Project Management Institute

The Big Time

What Project Managers Need to Know about Working on Large Construction Projects

By Rami Kaibni, PMP

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Theoretically, managing large construction projects should be similar to managing small ones. But I’ve been part of projects worth more than US$500 million and involving more than 50 subcontractors and 10,000 workers. I’ve discovered that big projects usually involve unique challenges and obstacles that require different solutions than smaller projects. Here are three ways project managers need to adapt to large projects.

Many project managers assume the more team members and budget they allocate to a task, the quicker it will be completed. However, this is not always the case—especially on big projects.

I once worked on a large oil and gas project that was 45 days behind schedule because the client was late completing the design of precast concrete elements. After the drawings came in, the client asked the project team to create a mitigation plan to reduce the delay. Our solution was to cut the least-productive 20 percent of the workforce, saving US$5,600 a day. We then set aside 70 percent of that money as a daily incentive. If the daily work target was achieved, the money was distributed equally among the workers. This incentive worked amazingly well, and the project ended up finishing 20 days ahead of schedule. But it was only possible because of the size of the project—on smaller projects, there may be no room to cut even one worker.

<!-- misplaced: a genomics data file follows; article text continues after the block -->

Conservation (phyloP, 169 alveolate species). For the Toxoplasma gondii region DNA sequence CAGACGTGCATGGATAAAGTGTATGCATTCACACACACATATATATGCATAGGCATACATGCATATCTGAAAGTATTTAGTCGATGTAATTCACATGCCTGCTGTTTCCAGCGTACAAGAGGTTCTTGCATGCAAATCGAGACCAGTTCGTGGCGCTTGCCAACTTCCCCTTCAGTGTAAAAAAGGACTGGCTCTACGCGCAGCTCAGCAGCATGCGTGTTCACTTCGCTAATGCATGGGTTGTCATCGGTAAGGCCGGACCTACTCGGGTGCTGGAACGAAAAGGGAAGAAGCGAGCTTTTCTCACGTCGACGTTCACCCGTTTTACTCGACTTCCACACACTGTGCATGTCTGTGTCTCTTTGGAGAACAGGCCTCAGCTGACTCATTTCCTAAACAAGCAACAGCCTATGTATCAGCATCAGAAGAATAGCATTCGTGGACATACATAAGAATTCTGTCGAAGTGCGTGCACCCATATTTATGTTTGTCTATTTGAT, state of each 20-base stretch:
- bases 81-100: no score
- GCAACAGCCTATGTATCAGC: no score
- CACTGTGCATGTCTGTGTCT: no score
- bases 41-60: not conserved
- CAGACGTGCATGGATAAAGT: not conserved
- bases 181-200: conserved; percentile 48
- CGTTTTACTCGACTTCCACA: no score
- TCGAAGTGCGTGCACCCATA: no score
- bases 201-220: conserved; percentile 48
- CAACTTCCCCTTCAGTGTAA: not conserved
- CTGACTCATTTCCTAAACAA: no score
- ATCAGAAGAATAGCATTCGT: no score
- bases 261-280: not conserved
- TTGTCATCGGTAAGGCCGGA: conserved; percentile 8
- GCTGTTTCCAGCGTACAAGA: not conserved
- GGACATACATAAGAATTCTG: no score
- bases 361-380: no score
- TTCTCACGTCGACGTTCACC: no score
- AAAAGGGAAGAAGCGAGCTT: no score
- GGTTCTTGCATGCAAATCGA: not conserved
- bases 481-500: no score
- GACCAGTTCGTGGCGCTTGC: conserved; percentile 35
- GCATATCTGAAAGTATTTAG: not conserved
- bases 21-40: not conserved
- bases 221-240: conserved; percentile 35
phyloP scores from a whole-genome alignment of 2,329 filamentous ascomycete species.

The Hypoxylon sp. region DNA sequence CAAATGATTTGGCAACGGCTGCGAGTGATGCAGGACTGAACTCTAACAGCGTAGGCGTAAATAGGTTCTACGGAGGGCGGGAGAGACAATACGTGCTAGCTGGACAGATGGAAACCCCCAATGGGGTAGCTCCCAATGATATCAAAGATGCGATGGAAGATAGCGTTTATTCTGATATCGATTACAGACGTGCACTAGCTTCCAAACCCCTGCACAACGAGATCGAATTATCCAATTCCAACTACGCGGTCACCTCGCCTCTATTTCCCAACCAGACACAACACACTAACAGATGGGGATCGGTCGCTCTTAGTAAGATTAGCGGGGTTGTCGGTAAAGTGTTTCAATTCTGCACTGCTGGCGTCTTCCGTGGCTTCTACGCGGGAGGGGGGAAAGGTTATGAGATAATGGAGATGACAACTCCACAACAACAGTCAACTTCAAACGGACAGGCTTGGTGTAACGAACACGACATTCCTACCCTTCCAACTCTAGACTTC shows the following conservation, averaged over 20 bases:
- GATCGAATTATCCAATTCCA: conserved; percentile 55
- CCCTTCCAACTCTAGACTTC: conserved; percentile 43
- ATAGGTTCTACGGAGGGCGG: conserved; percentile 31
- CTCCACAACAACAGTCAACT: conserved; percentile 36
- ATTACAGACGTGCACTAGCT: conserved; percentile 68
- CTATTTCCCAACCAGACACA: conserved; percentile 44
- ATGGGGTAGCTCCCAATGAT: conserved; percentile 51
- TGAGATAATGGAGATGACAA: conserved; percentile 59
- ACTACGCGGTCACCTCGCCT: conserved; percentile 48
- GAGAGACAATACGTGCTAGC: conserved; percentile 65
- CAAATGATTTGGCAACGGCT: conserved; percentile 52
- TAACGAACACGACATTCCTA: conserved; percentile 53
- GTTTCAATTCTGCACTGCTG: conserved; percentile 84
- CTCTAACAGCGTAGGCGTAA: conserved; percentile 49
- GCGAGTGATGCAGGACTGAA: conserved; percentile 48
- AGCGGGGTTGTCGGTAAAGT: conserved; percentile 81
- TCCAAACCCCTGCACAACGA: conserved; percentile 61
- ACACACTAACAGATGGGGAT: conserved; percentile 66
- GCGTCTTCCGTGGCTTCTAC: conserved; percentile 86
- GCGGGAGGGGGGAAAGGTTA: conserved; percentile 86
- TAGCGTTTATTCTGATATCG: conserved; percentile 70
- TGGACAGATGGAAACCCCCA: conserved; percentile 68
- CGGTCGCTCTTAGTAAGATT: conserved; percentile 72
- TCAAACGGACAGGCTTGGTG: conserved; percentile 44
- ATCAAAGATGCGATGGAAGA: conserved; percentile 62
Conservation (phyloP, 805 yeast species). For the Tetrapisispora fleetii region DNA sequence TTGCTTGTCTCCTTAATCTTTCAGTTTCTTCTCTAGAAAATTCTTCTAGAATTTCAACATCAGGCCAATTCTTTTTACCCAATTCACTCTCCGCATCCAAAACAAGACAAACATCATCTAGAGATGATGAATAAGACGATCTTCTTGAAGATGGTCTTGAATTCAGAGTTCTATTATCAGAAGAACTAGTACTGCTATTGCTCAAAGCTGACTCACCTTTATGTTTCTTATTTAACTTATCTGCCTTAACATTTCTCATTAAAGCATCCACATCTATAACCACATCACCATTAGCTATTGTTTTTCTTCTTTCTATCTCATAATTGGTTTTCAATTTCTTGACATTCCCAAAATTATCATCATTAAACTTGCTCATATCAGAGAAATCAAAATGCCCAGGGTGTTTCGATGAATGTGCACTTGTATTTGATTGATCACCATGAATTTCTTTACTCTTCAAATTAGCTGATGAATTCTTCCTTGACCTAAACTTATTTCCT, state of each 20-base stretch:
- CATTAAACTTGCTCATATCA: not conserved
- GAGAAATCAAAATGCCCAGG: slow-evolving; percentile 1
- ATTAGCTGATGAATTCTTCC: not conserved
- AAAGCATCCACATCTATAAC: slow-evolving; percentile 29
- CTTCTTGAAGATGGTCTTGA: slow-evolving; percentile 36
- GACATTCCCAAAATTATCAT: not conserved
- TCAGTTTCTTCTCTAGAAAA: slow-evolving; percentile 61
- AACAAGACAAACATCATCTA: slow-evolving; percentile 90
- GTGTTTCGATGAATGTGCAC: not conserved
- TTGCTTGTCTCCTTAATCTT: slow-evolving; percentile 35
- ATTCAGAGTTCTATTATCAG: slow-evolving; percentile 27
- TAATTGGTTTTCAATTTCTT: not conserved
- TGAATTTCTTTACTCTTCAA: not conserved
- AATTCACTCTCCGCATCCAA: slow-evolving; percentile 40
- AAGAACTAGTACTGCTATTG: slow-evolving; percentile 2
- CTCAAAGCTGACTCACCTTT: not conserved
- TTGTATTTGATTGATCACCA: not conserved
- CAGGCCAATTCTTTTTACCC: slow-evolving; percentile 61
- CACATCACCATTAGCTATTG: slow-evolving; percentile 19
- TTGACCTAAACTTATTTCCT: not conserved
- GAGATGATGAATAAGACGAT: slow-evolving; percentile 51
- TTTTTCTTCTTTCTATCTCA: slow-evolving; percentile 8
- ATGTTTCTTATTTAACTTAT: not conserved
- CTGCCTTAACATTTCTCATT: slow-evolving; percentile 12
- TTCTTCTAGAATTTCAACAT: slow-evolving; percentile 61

While project managers on smaller projects might merely use their best judgment in addressing risks, megaprojects require formal risk assessment.

Communicate More Effectively

Big projects involve more stakeholders and thus a greater number of communication channels. Project managers must have a solid communication plan that identifies all stakeholders along with their influence and impact. It’s vital to set priorities for reporting and stakeholder communications and to be as specific as possible in those communications.

Communication can also be more complex because major capital projects tend to involve multicultural project teams. On our oil and gas project, for instance, more than 15 nationalities were represented on the team. This means project managers have to ensure that people with different first languages and culture understand each other’s ways of working and communicating. Everyone needs to adapt to the project’s working environment—which, in a way, is an additional culture. For these situations, techniques like engaging translators, conducting team-building exercises and hosting after-work gatherings can help.

Rethink Safety

Safety comes first on all construction projects, regardless of size. But on big projects, a huge number of activities occur in parallel on the construction site—many requiring specialized equipment and machinery. All this creates an increased risk of accidents. While project managers on smaller projects might merely use their best judgment in addressing risks, megaprojects require formal risk assessment and detailed mitigation plans. Highly trained safety experts also need to be part of the team. PM

img Rami Kaibni, PMP, is projects and development manager at Field & Marten Associates Inc., a real estate development company based in Vancouver, British Columbia, Canada.
This material has been reproduced with the permission of the copyright owner. Unauthorized reproduction of this material is strictly prohibited. For permission to reproduce this material, please contact PMI.

NOVEMBER 2016 PM NETWORK
PM NETWORK NOVEMBER 2016 WWW.PMI.ORG

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